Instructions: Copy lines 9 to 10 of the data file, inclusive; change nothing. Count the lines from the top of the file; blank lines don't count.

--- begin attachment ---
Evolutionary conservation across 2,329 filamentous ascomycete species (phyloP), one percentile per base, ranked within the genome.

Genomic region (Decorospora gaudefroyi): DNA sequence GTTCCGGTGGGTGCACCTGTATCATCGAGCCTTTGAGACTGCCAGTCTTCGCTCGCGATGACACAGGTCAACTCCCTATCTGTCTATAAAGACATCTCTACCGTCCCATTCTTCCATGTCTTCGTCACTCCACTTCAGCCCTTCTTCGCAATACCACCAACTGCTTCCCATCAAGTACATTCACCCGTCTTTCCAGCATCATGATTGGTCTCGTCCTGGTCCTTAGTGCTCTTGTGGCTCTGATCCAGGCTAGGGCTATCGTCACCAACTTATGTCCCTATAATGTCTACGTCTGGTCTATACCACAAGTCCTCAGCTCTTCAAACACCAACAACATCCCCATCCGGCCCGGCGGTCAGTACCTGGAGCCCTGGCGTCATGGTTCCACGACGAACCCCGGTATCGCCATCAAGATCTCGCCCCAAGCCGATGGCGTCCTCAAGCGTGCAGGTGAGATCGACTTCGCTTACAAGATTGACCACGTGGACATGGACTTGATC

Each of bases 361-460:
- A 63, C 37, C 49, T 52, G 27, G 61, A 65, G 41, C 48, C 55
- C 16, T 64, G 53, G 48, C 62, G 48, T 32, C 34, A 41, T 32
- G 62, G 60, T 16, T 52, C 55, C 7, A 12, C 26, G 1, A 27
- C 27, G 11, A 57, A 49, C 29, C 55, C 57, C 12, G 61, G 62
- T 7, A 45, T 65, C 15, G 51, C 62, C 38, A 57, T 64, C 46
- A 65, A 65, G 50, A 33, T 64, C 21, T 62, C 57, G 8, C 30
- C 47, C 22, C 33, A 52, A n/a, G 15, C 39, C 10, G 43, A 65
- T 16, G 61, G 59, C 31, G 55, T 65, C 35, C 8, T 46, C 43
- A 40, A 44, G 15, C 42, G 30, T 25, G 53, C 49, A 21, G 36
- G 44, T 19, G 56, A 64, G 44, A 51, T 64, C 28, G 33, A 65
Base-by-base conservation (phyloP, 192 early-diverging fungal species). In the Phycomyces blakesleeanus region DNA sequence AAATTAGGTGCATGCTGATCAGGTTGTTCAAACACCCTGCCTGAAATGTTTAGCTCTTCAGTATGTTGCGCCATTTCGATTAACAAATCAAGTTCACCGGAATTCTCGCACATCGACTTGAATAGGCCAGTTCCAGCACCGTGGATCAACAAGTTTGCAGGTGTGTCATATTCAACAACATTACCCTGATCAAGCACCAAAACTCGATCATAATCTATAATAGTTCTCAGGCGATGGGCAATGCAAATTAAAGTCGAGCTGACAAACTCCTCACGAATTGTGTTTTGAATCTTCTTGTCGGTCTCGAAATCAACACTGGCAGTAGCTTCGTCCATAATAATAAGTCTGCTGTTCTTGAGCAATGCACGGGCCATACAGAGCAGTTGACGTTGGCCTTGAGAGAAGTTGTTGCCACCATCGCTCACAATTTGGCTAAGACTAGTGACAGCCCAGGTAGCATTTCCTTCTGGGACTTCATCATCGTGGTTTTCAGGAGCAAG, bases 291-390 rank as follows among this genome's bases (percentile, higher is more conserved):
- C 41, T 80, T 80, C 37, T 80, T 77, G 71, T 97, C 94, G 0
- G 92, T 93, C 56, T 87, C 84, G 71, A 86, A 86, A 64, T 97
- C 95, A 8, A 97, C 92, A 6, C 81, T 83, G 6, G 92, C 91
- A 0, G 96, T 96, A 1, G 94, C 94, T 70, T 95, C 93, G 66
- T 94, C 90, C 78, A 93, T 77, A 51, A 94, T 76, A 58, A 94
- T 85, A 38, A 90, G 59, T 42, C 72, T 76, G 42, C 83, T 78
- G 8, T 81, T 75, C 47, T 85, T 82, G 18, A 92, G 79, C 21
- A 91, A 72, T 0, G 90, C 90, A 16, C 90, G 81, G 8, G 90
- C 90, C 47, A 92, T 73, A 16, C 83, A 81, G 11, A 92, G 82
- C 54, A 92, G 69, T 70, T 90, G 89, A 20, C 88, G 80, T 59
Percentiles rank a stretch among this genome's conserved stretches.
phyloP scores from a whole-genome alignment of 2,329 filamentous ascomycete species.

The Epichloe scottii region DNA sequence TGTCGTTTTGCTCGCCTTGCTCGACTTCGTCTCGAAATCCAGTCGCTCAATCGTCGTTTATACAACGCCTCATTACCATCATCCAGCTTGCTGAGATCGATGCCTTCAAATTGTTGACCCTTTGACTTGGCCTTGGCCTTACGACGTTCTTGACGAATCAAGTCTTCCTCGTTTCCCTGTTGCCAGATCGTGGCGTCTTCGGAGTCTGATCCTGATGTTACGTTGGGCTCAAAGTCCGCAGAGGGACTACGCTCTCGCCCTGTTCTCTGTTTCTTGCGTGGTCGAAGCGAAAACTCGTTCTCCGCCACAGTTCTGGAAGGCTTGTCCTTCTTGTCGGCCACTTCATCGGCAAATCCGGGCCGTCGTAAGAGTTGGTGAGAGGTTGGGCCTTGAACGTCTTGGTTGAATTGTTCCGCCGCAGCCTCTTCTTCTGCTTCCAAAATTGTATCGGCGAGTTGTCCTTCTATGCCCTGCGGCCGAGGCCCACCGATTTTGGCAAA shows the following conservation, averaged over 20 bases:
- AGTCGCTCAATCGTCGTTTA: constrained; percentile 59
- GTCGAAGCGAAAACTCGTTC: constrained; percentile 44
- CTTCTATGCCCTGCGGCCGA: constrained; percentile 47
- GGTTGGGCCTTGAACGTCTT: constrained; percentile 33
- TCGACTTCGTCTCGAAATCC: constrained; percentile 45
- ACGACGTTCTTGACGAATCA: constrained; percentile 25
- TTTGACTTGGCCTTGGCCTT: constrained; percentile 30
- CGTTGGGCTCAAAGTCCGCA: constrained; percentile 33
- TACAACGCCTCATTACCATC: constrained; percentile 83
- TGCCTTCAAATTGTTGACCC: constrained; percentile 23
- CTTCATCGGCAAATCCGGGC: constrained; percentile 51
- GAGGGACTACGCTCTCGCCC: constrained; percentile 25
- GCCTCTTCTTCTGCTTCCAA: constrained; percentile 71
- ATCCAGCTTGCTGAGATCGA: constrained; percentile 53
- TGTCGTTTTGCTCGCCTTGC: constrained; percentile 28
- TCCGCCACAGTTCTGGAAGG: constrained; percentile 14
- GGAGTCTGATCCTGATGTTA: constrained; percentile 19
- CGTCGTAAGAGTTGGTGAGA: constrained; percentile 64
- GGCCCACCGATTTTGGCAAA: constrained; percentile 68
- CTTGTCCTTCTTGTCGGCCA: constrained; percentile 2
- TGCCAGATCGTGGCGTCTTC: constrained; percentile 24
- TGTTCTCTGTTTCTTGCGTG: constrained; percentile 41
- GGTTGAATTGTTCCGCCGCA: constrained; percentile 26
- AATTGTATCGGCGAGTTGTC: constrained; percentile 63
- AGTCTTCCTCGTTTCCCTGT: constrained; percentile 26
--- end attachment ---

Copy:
- A 65, A 65, G 50, A 33, T 64, C 21, T 62, C 57, G 8, C 30
- C 47, C 22, C 33, A 52, A n/a, G 15, C 39, C 10, G 43, A 65